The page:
CMU Dance presents its first work in progress exhibition

An informal concert gives the public a taste of the creative process

CMU’s dance program provides a unique opportunity for audience members to gain insight into the choreographic process and for students to discuss their work and receive feedback. On November 11 and 12, students and professors will present a Works in Progress Dance Show at the Mesa Experimental Theater. The show will include dances in various stages of development with choreographers sharing insights into their process and inspiration. The audience will be invited into the art of dancing to learn about various aspects of composition and meaning. Feedback will then be given to the student choreographers by the teachers as they develop the work.

“This process allows student choreographers to receive valuable feedback that guides us in creating works that we are proud of and invest in,” said senior dance major Rena Ruiz. “This process has been exploratory and sparked creativity for me as I move forward in creating not only this piece, but in finding who I am as an artist.”

The works presented will be performed in their finished form with costumes and lighting during the New Horizons Dance Concertt in February 2023. Audiences who come to both concerts will feel more familiar and connected to the works when they see them in their final form.

The process gives students more time to develop their work than in previous seasons. In previous semesters, students had to complete a dance for an official concert with only about 8-10 weeks of rehearsal time with very little feedback throughout their choreographic process.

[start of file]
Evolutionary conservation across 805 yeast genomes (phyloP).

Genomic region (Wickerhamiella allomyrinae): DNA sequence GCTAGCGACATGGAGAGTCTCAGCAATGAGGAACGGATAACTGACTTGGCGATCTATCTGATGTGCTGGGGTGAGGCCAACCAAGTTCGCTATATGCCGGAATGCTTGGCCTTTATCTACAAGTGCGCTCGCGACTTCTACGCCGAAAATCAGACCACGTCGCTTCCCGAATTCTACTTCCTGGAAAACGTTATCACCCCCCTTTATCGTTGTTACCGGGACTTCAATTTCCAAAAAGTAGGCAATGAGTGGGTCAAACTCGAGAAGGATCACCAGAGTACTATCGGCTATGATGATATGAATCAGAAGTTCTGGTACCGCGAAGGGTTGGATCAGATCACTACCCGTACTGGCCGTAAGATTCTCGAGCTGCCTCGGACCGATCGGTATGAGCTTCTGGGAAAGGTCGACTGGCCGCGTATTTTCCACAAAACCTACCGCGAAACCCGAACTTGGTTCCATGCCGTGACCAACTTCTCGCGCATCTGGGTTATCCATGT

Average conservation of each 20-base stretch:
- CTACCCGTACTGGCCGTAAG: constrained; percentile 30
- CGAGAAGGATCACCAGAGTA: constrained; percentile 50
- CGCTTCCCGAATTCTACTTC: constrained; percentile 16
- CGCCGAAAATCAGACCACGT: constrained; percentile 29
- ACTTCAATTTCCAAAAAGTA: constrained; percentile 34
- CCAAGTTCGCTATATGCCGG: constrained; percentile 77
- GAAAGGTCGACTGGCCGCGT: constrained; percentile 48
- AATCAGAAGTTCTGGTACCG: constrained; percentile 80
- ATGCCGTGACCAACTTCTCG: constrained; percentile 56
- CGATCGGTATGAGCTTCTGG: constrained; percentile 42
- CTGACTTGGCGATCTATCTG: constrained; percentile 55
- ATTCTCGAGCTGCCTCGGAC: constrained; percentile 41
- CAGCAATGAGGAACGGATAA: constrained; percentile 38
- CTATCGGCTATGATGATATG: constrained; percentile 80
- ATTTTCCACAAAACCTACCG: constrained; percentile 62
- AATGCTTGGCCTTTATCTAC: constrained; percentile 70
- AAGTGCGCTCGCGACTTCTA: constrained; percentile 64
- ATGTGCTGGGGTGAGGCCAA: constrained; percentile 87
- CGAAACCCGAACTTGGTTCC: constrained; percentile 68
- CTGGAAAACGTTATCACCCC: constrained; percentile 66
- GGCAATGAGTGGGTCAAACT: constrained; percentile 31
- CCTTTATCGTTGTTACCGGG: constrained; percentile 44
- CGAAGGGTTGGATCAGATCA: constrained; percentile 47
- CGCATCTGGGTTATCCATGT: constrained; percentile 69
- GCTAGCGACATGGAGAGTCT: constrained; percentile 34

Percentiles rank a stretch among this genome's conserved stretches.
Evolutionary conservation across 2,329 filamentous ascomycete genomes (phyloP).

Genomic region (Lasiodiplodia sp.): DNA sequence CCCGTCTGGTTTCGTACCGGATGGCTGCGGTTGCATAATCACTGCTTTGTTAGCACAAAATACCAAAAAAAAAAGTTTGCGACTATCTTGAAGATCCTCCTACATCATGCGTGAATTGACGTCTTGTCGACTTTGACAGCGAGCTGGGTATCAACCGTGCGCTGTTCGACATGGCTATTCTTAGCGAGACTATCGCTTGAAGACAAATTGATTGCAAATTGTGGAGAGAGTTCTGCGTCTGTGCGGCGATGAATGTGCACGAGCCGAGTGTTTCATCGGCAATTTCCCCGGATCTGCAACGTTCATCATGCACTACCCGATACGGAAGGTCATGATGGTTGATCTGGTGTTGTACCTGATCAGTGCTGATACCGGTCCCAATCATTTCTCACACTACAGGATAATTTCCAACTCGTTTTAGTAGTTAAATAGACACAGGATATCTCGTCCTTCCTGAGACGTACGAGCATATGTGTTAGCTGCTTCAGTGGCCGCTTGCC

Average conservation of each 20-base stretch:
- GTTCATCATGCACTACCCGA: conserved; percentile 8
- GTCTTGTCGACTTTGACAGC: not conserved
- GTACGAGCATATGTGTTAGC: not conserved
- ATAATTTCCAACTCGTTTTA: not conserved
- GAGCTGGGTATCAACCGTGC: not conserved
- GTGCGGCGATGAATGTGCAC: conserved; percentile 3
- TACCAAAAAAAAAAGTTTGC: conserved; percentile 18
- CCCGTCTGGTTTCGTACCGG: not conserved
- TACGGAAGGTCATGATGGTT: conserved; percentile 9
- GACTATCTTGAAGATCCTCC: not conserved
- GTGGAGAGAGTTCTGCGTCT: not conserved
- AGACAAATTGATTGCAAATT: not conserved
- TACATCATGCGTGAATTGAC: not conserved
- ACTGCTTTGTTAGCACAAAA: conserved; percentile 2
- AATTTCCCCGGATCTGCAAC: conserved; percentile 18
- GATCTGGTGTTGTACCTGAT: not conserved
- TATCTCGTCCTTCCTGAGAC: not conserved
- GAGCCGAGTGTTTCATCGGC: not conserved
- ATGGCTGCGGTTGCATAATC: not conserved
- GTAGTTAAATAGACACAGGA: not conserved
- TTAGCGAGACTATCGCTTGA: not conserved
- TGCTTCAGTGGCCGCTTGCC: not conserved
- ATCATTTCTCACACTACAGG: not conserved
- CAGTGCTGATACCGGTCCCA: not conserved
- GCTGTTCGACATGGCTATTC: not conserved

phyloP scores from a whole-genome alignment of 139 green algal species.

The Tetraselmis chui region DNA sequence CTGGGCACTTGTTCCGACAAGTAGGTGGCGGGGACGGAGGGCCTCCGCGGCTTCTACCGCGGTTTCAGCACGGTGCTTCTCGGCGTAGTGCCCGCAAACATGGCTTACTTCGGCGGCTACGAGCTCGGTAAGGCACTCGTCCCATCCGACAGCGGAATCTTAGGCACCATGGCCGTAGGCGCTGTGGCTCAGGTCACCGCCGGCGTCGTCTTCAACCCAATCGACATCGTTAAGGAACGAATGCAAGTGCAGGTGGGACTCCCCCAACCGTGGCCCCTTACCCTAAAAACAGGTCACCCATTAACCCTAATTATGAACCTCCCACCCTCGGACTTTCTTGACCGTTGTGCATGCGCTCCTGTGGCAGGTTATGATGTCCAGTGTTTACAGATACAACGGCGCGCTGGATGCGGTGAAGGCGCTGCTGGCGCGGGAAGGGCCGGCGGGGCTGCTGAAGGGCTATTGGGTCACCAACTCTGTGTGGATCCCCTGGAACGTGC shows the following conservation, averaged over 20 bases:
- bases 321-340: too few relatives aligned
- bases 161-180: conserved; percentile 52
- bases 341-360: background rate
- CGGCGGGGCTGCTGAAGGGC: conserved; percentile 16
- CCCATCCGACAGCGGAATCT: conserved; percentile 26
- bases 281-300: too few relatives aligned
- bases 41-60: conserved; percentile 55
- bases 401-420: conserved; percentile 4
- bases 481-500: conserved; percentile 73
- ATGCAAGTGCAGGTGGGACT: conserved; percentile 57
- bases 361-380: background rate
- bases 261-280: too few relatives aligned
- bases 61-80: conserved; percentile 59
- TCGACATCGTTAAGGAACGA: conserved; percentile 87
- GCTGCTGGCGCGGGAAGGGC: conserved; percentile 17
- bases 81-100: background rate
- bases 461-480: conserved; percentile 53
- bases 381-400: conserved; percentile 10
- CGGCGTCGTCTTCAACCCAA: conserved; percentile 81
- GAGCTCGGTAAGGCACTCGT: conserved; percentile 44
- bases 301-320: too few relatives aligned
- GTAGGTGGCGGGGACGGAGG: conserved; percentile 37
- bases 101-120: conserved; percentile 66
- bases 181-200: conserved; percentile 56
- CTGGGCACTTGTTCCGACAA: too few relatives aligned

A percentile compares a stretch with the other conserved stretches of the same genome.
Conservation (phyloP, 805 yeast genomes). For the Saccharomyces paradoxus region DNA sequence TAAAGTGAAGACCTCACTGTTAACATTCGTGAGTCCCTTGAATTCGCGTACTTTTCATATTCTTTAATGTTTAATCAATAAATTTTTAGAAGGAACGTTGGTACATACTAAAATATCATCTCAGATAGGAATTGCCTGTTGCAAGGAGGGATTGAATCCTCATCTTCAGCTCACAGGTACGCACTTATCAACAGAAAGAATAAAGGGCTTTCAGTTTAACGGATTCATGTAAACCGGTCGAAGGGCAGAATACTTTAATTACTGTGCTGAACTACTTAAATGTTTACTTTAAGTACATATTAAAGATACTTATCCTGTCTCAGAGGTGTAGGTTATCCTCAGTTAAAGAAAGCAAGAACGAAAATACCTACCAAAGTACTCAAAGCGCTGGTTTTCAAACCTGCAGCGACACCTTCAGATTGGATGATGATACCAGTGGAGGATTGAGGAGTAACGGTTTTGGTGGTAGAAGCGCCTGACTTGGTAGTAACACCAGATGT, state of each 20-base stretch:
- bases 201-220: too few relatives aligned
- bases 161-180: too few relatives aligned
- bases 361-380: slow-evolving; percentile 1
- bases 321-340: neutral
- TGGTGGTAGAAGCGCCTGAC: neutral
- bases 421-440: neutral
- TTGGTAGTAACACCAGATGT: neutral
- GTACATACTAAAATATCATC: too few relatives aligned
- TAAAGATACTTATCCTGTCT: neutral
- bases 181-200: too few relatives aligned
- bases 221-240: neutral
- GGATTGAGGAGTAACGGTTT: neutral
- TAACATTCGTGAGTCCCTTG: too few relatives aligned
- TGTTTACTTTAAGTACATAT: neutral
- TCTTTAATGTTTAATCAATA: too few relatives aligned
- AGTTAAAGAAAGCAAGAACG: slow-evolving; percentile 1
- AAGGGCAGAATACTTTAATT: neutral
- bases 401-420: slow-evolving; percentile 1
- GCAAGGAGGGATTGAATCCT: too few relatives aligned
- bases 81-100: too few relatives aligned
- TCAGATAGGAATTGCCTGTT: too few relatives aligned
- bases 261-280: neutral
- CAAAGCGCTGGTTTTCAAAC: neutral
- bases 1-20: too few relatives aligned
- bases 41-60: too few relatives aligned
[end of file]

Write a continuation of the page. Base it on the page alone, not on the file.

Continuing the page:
“I’m excited about my journey as a choreographer and what it has to offer me as an artist,” said Senior Dance Major Mallory Christopher. “It’s a longer than usual process and one that provides room for exploration with the dancers in our cast and provides more opportunities for growth within the piece as a whole.”

The addition of a presentation and feedback session on work in progress, as well as more time to develop their work, “allows students to not only explore and play with the art of choreography, but their also gives a better understanding of how to respond to and apply feedback,” said Kathy Diehl, Dance Program Director. “Furthermore, due to the more informal nature of the showcase, students will be able to articulate various aspects of their work to an audience, which strengthens their ability to think and communicate critically about artistic creation. “

Student feedback so far indicates that they appreciate the extra time and feel like they learned more about the creative process.

“This process is about their education, so the growth has been exciting to see so far,” Diehl said.

“I love the process of creating a work, especially when my dancers can contribute,” said Shyann Bertrand. “It’s very rewarding to see the final project put together. Sometimes a piece can go through ten changes before the final version is decided.” Bertrand is the choreographer of the piece entitled “Home”.

The tickets for the Dance concert in progress November 11 and 12 are $10 for all customers and are available at


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